Jeeranun Untachai1*, Wanwisa Dodgson2,
Akeapot Srifa2 and Jolyon L. A. Dodgson2,3
1Department of Biology, Faculty of Science, Mahasarakham University, Kantarawichai District, Maha Sarakham Province, 44150, Thailand.
2Microbiology and Applied Microbiology Research Unit, Faculty of Science, Mahasarakham University, Kantarawichai District, Maha Sarakham Province, 44150, Thailand.
3Agriculture & Countryside, Myerscough College, Bilsborrow, Preston, Lancashire, PR3 0RY, UK.
The present research work was focused on the antibacterial activity of medicinal plants (Aegle marmelos, Citrus aurantifolia, Piper sarmentosum, Sesbania grandiflora, Carthamus tinctorius, Piper longum, Morus alba, Green tea and Oolong tea). Extracts were examined using water, methanol and ethanol as solvents and tested against six human pathogens (Staphylococcus aureus DMST4212, Bacillus cereus DMST5040, Staphylococcus epidermidisDMST518, Escherichia coli ATCC25922, Methicillin-resistant Staphylococcus aureus (MRSA) DMST20625 and Pseudomonas aeruginosa DMST4739) using the agar well diffusion method. The five day methanol extracts of green tea showed significant activity against MRSA and S. aureus of around 28.3 mm. The five day methanol extracts of A. marmelosexhibited the highest antibacterial activity against S. epidermidis (29.7 mm) and lowest in E. coli (no inhibition zone). The drop plate technique found that three day ethanol and three day methanol extracts of P. longum; water, three day and five day methanol and three day and five day ethanol extracts of green tea and oolong tea; three day and five day methanol and three day and five day ethanol extracts of C. aurantifolia; and three day ethanol extract of S. grandiflora had no growth for all six human pathogens. The results demonstrated that this plant has strong antibacterial potential against all tested bacteria.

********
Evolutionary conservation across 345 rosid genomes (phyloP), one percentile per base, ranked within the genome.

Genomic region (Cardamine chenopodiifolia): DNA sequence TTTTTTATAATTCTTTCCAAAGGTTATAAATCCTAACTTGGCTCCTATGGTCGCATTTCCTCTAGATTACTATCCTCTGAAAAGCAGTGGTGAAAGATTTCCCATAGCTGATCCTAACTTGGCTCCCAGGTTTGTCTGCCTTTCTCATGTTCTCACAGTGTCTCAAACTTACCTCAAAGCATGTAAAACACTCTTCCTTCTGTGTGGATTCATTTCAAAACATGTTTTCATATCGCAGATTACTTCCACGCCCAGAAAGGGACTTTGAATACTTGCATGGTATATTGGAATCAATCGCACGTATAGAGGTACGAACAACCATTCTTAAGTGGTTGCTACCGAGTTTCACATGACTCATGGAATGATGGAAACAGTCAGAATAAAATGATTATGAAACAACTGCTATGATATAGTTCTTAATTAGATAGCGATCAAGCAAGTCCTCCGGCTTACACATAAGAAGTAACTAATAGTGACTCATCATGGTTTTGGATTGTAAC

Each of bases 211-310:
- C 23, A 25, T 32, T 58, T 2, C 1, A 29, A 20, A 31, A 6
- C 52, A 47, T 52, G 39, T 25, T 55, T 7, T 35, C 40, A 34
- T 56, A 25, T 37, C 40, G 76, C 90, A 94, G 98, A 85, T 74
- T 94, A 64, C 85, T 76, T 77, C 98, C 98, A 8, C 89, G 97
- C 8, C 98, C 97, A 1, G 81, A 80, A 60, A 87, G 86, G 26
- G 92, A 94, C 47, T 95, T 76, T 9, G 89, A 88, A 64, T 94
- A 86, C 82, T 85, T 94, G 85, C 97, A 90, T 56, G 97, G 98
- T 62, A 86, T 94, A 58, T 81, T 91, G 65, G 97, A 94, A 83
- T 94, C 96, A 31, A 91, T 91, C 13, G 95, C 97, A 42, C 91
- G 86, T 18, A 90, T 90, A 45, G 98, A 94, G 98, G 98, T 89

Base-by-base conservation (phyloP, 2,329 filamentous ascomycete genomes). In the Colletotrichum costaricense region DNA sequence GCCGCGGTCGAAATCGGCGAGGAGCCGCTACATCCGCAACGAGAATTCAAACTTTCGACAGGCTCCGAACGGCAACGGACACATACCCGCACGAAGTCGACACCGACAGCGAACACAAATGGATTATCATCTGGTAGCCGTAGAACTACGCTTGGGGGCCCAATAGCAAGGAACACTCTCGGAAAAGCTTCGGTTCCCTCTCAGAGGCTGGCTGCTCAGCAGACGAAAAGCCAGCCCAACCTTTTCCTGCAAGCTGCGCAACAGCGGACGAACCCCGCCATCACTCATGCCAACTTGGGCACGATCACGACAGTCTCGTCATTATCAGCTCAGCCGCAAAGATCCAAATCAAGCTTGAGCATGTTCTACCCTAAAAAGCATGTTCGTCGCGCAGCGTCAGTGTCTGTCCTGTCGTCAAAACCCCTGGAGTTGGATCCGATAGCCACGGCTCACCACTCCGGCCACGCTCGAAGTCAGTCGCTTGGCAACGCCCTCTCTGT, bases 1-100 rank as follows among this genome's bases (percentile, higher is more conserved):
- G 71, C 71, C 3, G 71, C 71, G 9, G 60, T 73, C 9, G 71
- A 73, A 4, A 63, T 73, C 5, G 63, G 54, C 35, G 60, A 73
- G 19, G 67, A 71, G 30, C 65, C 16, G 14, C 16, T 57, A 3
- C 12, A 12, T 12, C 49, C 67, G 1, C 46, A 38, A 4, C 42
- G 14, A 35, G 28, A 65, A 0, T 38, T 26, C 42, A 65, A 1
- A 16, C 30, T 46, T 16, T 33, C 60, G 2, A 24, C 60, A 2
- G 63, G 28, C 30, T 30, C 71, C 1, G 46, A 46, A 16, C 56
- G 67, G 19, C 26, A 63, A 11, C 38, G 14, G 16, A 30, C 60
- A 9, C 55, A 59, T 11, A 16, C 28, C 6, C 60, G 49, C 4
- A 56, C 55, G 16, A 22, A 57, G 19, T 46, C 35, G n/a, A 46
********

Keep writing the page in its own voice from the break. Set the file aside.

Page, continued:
Keywords: herb; medicinal plant; antibacterial; extract